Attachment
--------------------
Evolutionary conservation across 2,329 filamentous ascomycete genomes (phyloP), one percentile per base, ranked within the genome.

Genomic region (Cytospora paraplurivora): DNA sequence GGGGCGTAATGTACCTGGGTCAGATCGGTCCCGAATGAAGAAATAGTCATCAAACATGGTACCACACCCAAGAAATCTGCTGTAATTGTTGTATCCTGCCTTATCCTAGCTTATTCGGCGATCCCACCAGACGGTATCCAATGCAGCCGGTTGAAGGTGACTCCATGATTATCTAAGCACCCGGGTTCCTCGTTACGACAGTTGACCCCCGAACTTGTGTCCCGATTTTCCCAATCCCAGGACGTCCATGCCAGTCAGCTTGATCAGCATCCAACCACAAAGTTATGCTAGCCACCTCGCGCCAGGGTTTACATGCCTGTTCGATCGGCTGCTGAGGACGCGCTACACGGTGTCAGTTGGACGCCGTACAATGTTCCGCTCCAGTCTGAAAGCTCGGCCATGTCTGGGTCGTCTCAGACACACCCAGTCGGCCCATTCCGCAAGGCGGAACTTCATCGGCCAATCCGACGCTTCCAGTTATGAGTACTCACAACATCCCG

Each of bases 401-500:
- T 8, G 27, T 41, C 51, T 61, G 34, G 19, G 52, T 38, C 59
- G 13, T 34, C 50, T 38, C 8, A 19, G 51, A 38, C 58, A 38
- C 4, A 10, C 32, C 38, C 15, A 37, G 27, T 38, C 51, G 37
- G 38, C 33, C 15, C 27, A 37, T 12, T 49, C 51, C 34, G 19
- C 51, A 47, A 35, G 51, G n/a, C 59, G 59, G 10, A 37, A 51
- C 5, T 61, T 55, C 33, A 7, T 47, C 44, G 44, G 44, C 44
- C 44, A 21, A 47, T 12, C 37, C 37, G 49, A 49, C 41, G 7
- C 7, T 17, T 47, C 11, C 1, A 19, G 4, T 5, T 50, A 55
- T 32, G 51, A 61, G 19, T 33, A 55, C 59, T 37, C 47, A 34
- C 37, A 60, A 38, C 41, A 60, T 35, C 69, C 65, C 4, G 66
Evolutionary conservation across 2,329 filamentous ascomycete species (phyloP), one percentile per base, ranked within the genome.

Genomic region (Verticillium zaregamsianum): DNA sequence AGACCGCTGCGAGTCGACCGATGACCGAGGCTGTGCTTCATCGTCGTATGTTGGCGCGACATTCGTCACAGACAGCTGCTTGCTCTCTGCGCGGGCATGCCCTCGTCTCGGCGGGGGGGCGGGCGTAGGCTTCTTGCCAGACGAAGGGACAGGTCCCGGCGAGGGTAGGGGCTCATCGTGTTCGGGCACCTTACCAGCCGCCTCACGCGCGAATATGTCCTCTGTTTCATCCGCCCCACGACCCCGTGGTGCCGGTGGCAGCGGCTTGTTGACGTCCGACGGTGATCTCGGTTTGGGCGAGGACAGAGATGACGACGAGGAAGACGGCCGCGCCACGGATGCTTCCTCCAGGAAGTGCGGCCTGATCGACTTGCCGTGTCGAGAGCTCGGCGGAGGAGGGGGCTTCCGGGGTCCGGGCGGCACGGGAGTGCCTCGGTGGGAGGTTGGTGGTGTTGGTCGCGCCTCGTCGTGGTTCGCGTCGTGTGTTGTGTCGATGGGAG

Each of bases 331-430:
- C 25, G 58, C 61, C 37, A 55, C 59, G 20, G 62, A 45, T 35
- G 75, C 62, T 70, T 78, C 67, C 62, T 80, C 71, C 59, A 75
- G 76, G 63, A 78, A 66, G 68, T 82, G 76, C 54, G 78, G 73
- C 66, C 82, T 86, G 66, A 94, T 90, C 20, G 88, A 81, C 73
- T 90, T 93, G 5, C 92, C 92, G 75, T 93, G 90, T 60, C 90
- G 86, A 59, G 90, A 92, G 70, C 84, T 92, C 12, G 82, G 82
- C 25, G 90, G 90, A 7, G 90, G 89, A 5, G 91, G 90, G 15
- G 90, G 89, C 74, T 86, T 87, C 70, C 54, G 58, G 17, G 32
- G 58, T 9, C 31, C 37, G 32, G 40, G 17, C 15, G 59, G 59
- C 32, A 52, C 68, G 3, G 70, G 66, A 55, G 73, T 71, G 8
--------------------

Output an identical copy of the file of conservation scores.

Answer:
Evolutionary conservation across 2,329 filamentous ascomycete genomes (phyloP), one percentile per base, ranked within the genome.

Genomic region (Cytospora paraplurivora): DNA sequence GGGGCGTAATGTACCTGGGTCAGATCGGTCCCGAATGAAGAAATAGTCATCAAACATGGTACCACACCCAAGAAATCTGCTGTAATTGTTGTATCCTGCCTTATCCTAGCTTATTCGGCGATCCCACCAGACGGTATCCAATGCAGCCGGTTGAAGGTGACTCCATGATTATCTAAGCACCCGGGTTCCTCGTTACGACAGTTGACCCCCGAACTTGTGTCCCGATTTTCCCAATCCCAGGACGTCCATGCCAGTCAGCTTGATCAGCATCCAACCACAAAGTTATGCTAGCCACCTCGCGCCAGGGTTTACATGCCTGTTCGATCGGCTGCTGAGGACGCGCTACACGGTGTCAGTTGGACGCCGTACAATGTTCCGCTCCAGTCTGAAAGCTCGGCCATGTCTGGGTCGTCTCAGACACACCCAGTCGGCCCATTCCGCAAGGCGGAACTTCATCGGCCAATCCGACGCTTCCAGTTATGAGTACTCACAACATCCCG

Each of bases 401-500:
- T 8, G 27, T 41, C 51, T 61, G 34, G 19, G 52, T 38, C 59
- G 13, T 34, C 50, T 38, C 8, A 19, G 51, A 38, C 58, A 38
- C 4, A 10, C 32, C 38, C 15, A 37, G 27, T 38, C 51, G 37
- G 38, C 33, C 15, C 27, A 37, T 12, T 49, C 51, C 34, G 19
- C 51, A 47, A 35, G 51, G n/a, C 59, G 59, G 10, A 37, A 51
- C 5, T 61, T 55, C 33, A 7, T 47, C 44, G 44, G 44, C 44
- C 44, A 21, A 47, T 12, C 37, C 37, G 49, A 49, C 41, G 7
- C 7, T 17, T 47, C 11, C 1, A 19, G 4, T 5, T 50, A 55
- T 32, G 51, A 61, G 19, T 33, A 55, C 59, T 37, C 47, A 34
- C 37, A 60, A 38, C 41, A 60, T 35, C 69, C 65, C 4, G 66
Evolutionary conservation across 2,329 filamentous ascomycete species (phyloP), one percentile per base, ranked within the genome.

Genomic region (Verticillium zaregamsianum): DNA sequence AGACCGCTGCGAGTCGACCGATGACCGAGGCTGTGCTTCATCGTCGTATGTTGGCGCGACATTCGTCACAGACAGCTGCTTGCTCTCTGCGCGGGCATGCCCTCGTCTCGGCGGGGGGGCGGGCGTAGGCTTCTTGCCAGACGAAGGGACAGGTCCCGGCGAGGGTAGGGGCTCATCGTGTTCGGGCACCTTACCAGCCGCCTCACGCGCGAATATGTCCTCTGTTTCATCCGCCCCACGACCCCGTGGTGCCGGTGGCAGCGGCTTGTTGACGTCCGACGGTGATCTCGGTTTGGGCGAGGACAGAGATGACGACGAGGAAGACGGCCGCGCCACGGATGCTTCCTCCAGGAAGTGCGGCCTGATCGACTTGCCGTGTCGAGAGCTCGGCGGAGGAGGGGGCTTCCGGGGTCCGGGCGGCACGGGAGTGCCTCGGTGGGAGGTTGGTGGTGTTGGTCGCGCCTCGTCGTGGTTCGCGTCGTGTGTTGTGTCGATGGGAG

Each of bases 331-430:
- C 25, G 58, C 61, C 37, A 55, C 59, G 20, G 62, A 45, T 35
- G 75, C 62, T 70, T 78, C 67, C 62, T 80, C 71, C 59, A 75
- G 76, G 63, A 78, A 66, G 68, T 82, G 76, C 54, G 78, G 73
- C 66, C 82, T 86, G 66, A 94, T 90, C 20, G 88, A 81, C 73
- T 90, T 93, G 5, C 92, C 92, G 75, T 93, G 90, T 60, C 90
- G 86, A 59, G 90, A 92, G 70, C 84, T 92, C 12, G 82, G 82
- C 25, G 90, G 90, A 7, G 90, G 89, A 5, G 91, G 90, G 15
- G 90, G 89, C 74, T 86, T 87, C 70, C 54, G 58, G 17, G 32
- G 58, T 9, C 31, C 37, G 32, G 40, G 17, C 15, G 59, G 59
- C 32, A 52, C 68, G 3, G 70, G 66, A 55, G 73, T 71, G 8